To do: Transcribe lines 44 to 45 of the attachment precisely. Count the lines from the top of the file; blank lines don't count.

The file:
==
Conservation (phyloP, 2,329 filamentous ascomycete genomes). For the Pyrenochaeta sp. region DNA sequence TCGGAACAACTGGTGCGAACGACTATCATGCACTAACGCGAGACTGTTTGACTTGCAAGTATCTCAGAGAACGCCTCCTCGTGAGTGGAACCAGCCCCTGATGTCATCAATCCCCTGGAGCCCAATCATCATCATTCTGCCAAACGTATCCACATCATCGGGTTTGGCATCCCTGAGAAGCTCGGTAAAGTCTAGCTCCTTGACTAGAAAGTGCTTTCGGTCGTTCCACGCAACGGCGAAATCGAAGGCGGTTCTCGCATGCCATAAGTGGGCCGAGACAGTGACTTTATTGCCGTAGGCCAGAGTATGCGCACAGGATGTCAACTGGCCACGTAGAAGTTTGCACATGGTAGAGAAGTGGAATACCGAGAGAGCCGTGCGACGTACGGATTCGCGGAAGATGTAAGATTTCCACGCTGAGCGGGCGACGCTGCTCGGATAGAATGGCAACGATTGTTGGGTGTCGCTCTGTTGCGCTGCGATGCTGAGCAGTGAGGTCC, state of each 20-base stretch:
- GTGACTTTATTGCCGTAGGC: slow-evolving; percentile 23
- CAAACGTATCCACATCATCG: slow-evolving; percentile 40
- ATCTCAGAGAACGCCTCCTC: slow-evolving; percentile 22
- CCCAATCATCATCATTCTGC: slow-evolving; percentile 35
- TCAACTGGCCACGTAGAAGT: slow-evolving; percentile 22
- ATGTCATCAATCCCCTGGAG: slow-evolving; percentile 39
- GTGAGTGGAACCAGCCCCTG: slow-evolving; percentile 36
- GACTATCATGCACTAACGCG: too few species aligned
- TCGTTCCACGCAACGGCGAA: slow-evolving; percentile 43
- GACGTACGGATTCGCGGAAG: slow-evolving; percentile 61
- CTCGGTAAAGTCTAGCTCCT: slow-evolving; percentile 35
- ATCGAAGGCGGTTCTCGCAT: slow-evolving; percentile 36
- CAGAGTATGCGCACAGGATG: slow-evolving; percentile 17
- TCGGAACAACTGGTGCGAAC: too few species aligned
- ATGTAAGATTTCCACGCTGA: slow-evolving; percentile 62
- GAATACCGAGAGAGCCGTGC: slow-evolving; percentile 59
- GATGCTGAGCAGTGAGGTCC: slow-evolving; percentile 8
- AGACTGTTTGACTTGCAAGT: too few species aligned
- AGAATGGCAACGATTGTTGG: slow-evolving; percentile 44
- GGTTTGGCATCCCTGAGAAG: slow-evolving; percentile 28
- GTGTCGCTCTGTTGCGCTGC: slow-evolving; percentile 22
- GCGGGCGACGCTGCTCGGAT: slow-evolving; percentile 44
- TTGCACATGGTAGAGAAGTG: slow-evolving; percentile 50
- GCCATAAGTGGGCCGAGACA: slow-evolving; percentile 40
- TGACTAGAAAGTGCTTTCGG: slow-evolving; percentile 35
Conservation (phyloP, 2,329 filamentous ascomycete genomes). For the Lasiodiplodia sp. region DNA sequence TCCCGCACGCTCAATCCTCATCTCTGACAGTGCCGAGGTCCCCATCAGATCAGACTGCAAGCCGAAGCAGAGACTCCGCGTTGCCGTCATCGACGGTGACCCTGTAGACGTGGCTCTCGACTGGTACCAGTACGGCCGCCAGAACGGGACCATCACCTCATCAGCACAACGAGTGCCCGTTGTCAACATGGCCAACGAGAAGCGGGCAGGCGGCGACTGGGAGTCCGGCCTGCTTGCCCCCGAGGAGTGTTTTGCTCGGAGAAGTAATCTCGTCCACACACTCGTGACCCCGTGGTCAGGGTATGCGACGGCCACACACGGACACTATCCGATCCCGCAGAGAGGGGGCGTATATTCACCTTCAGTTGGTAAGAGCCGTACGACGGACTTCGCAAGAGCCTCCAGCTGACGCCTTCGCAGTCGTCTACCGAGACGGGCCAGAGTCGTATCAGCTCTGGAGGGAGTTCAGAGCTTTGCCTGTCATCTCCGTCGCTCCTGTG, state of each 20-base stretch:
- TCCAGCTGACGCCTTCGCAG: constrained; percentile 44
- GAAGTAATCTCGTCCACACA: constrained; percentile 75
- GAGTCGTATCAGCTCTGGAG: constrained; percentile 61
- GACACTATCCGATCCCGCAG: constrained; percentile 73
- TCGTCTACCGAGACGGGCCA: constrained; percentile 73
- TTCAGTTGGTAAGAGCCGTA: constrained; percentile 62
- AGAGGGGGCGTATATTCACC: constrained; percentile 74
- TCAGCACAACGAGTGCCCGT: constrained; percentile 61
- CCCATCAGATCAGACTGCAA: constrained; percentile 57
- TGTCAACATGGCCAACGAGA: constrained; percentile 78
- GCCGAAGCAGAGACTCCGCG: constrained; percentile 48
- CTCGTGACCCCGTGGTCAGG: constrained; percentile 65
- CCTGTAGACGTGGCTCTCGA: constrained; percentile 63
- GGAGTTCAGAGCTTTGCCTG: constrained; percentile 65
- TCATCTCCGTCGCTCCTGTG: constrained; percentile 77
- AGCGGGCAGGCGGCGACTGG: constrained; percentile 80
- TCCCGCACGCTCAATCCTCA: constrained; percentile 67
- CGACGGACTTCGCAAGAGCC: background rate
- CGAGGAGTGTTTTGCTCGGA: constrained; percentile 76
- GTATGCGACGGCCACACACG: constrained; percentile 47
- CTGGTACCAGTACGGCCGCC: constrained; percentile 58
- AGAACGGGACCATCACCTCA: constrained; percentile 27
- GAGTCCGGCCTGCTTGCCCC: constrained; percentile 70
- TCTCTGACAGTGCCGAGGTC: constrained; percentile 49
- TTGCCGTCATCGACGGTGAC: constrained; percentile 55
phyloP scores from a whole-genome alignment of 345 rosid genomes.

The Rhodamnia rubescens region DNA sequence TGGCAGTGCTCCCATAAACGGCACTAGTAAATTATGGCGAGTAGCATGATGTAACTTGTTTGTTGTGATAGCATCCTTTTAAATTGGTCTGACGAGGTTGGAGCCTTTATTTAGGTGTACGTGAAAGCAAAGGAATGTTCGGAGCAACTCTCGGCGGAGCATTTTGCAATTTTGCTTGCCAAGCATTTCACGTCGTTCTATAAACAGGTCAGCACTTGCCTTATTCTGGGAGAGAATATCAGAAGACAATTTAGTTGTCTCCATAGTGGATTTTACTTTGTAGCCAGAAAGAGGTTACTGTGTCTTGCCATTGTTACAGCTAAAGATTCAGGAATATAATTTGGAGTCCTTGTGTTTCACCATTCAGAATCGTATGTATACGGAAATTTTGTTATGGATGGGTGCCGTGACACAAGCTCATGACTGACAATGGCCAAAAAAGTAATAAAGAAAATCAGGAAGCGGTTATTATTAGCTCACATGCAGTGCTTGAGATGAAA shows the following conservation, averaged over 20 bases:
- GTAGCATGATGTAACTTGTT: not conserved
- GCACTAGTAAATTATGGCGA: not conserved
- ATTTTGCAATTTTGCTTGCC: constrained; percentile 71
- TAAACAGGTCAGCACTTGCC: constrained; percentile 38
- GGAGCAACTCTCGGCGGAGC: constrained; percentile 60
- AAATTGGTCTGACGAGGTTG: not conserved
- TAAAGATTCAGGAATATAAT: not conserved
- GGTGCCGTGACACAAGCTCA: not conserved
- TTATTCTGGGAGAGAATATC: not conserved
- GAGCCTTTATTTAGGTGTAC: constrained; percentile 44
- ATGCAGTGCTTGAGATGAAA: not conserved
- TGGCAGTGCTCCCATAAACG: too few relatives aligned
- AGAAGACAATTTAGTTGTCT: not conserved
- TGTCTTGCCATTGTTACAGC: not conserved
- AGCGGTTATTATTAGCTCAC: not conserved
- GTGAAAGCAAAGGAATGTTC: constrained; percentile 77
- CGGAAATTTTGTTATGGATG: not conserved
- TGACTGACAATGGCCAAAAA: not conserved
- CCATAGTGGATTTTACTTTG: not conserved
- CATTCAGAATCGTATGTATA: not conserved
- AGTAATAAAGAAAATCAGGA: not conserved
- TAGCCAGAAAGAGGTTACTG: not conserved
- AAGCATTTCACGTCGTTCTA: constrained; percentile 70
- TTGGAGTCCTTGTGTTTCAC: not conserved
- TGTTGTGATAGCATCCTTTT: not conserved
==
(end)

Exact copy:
- TCCCGCACGCTCAATCCTCA: constrained; percentile 67
- CGACGGACTTCGCAAGAGCC: background rate